Taylor: "I don't want to go to school today."
Dana: "But it's track and field day; it's always so much fun! We have no real classes and tons of parents come and watch the races."
Taylor: "Yeah, but I don't like competing with everyone else. And my parents can't even come."
Dana and Taylor are both talking about the same event, but their perspectives are very different. In more complicated cases, a person might have an opinion because of how she or he was raised or because of his or her personal beliefs. Acknowledging the person's feelings and being respectful of those feelings can keep a conversation from degenerating. Additionally, keeping track of why you hold certain beliefs can allow you to tell those reasons to others, making your beliefs clearer and easier to understand.
6. Set ground rules.
Think about informal rules you want to make before the conversation that will make it go more smoothly. Maybe you're afraid that what you say isn't going to be kept secret. Maybe you're afraid you're going to start crying and not be able to listen.
If this is the case, use the time right before the conversation to say: "Before we start, I just want to make sure that everything that is said here is kept in confidence, is that OK with you?" Or "Before we start, I just want to say if I lose it and start crying or yelling, I'll step out of the room for 10 minutes, and then we can continue. Does that sound good to you?" Give the other person a chance to ask for ground rules, too. The more safe both of you feel to express your feelings and ideas, the more productive your conversation will be.
7. Don't React -- Reflect.
The biggest danger to avoid in a tough conversation is the back and forth. Everyone's experienced the back and forth: right after one person says something, the other person reacts, and the conversation escalates and goes nowhere. Here's how to avoid it. When the other person makes a statement, don't react. Instead reflect, summarize what they are saying and say it back to them. If they say, "I can't believe you are telling me this now!" don't offer an explanation right away. Instead say, "You're really upset that I waited to tell you this."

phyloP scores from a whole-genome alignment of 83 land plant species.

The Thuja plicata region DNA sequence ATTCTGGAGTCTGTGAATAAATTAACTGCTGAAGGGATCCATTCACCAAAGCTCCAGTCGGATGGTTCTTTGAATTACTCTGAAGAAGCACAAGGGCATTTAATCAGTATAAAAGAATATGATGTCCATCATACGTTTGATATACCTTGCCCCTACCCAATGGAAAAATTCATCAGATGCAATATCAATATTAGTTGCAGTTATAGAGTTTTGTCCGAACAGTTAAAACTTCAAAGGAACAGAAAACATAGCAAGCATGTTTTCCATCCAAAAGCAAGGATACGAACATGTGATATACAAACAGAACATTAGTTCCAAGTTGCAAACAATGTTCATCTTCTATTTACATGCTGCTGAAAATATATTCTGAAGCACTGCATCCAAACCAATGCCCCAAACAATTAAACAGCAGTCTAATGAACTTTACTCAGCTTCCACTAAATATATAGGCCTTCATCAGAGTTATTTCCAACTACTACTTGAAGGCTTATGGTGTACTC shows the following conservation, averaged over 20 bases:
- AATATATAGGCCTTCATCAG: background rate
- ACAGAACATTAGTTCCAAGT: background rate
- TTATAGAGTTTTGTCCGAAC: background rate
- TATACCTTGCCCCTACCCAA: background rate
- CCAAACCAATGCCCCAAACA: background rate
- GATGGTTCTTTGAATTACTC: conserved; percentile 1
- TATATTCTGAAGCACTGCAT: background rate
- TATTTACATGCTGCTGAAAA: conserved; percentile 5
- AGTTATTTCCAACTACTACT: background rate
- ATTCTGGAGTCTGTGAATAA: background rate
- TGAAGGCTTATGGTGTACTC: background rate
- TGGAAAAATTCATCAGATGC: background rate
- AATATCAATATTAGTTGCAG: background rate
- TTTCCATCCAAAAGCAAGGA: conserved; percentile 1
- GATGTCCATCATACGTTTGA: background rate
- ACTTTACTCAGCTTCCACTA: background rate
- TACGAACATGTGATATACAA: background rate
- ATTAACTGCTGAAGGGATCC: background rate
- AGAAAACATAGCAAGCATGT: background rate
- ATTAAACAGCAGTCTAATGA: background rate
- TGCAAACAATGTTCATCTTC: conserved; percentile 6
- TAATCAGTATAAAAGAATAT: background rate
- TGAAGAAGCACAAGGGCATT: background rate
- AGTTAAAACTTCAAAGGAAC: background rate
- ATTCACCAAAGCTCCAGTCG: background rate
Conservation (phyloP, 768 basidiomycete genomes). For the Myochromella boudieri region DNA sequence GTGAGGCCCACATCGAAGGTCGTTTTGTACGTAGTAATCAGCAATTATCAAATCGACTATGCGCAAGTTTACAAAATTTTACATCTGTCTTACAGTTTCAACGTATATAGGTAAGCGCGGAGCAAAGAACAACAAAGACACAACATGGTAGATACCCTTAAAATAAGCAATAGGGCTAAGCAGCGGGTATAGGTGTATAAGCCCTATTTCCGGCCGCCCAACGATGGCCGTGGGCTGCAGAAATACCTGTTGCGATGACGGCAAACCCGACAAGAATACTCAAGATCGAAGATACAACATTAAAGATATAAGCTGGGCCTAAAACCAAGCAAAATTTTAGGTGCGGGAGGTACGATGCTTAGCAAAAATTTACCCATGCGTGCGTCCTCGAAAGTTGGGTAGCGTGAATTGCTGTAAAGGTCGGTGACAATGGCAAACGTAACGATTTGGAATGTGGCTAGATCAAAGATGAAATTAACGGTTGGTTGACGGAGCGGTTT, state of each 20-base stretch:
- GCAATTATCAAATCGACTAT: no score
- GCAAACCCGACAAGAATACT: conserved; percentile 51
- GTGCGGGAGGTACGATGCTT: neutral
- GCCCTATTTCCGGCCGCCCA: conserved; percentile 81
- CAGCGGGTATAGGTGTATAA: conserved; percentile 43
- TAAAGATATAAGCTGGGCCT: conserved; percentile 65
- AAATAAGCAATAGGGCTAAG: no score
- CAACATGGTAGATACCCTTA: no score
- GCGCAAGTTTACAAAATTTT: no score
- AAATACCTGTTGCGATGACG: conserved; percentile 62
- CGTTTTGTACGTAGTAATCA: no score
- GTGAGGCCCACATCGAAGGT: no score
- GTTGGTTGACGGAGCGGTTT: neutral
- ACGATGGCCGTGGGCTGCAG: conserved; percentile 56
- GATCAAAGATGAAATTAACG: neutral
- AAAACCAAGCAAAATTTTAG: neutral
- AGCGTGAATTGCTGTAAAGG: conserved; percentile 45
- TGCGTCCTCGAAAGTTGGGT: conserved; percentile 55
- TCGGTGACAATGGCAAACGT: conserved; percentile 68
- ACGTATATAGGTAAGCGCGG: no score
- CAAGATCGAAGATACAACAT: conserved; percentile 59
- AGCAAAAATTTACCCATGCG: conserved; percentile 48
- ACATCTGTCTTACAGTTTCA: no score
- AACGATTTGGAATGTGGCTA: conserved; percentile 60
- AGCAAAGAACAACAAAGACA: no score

If you immediately explain why you didn't tell them earlier, the other person will probably be so upset that they won't hear you anyway. But if you reflect back to the other person the content of what he or she said, then he or she will feel understood and will be much more likely to listen to you. Keep reflecting until the other person is done. Be patient. Then ask this person if he or she will listen to you.
8. Be Specific.
When you and the other person decide how you want to move forward, be specific about what you both will do. A lot of times, people make vague agreements like "I'll give you more space" or "We'll spend more time together." Instead, make agreements that are specific actions. For example, "When your door is closed, I will knock and wait for an answer before I come in." Or, "Wednesdays at 7 p.m., we will go have coffee." These agreements are easier to keep and easier to check.
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1. Keep your end of the agreement.
Relationships are built on trust, but trust can't be built in an hour conversation. The first step to rebuilding trust with a person is showing you're committed by following through on your agreement. If you care about that relationship, make sure you put time into doing what you said you would do. If you do this, your conversation will be less difficult next time.
I know you wish this were the last tough conversation you will ever have. But chances are, you'll have more tough conversations: if not with that person, with many other people in the future. Take a half hour to reflect on the conversation.
- What worked well in that conversation?
- Where did you run into pitfalls?
- Do you need to work on listening?
- Do you need to work on saying things without blaming?
- What might you do next time you have a tough conversation?